Rather, the robust autophagic flux of A cells was abrogated by this treatment Figure 4B and Supplementary Figure 2. Effect of glucoevatromonoside on autophagic flux. A Representative transmission electron microscopy of A cells treated with GEV 50 nM with and without bafilomycin A1 10 nM after 12 and 24 h of treatment. The blots shown are representative of three independent experiments.

    Results were confirmed by real-time imaging Supplementary Figure 3 and Supplementary Videos 6— This result confirms caspase-dependency involved in PS exposure and points at two possible alternative scenarios where apoptotic and non-apoptotic features of cell death might co-exist in different cell subpopulations or the same cell. Figure 5A shows a reduction of the proliferation of U cells in a concentration-dependent manner, similarly to A cells.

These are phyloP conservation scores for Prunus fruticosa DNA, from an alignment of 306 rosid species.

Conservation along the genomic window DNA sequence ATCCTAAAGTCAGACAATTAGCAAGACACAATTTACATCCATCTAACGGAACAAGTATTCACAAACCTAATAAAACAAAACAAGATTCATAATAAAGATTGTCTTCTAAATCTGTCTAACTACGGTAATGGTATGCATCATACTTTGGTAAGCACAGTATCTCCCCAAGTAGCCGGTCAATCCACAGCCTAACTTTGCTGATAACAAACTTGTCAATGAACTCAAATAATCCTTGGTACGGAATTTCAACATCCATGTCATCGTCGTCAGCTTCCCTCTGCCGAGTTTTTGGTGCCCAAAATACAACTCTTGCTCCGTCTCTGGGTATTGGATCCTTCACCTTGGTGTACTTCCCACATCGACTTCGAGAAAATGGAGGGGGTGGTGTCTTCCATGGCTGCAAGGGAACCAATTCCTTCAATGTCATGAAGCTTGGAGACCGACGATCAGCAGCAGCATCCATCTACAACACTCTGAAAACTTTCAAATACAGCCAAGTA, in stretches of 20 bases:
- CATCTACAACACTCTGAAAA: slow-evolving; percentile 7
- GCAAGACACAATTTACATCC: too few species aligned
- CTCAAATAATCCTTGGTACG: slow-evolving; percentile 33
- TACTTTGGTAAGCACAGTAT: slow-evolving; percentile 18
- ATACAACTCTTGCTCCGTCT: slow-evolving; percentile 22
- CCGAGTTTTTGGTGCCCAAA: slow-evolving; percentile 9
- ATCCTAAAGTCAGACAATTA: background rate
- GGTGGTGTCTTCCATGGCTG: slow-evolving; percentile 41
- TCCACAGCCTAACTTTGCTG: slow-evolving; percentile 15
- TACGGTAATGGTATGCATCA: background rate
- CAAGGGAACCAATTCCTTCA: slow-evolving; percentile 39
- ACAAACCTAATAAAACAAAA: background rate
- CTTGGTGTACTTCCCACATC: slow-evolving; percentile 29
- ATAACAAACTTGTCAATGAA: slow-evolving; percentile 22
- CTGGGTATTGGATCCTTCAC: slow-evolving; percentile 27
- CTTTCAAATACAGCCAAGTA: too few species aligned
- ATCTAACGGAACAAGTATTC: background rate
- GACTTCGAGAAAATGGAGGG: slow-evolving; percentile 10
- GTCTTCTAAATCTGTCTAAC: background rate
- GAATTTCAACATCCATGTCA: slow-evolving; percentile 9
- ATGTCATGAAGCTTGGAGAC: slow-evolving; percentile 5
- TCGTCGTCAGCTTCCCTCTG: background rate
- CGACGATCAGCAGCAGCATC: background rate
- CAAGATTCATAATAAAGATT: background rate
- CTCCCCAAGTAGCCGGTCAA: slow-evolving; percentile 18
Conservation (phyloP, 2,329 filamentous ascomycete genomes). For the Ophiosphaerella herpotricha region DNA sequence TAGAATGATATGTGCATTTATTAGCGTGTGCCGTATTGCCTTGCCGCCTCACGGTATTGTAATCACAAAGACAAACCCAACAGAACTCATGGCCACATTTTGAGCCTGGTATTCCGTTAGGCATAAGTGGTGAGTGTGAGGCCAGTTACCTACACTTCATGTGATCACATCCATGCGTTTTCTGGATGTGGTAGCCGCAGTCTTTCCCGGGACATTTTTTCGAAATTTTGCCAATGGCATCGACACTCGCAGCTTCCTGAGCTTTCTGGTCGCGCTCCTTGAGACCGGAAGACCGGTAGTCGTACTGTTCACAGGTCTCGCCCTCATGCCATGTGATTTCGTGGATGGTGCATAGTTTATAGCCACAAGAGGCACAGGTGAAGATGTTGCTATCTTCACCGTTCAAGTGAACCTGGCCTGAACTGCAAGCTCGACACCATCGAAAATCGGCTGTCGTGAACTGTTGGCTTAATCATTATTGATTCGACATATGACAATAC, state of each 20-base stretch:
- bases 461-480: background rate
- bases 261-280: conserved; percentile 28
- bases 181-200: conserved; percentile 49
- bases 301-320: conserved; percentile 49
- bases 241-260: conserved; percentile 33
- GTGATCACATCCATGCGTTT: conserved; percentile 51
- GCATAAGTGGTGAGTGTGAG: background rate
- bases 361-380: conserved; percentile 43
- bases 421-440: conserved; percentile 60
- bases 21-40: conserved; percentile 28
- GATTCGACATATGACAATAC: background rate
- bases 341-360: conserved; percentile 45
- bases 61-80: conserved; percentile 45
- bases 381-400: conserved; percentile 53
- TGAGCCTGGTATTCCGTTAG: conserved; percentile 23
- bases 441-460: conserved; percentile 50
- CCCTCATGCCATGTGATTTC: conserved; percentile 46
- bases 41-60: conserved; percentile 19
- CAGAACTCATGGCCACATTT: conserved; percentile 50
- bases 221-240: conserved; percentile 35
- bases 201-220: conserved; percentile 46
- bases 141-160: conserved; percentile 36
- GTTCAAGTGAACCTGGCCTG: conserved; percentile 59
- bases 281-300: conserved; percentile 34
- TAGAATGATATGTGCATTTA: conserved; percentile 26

GEV-treated U cells undergo changes in their nuclear morphology in a concentration-dependent manner leading to apoptotic nuclear condensation and fragmentation Figures 5C,D. Altogether, these results indicate the ability of GEV of triggering a caspase-dependent apoptosis in U cells. Glucoevatromonoside impairs cell growth and induces caspase-dependent apoptosis in U A GEV reduces proliferation of U cells in a concentration-dependent manner; B Analysis of cell death performed by trypan blue staining after 24 and 48 h of treatment at 10, 50, and nM; C GEV induces apoptotic nuclear morphology.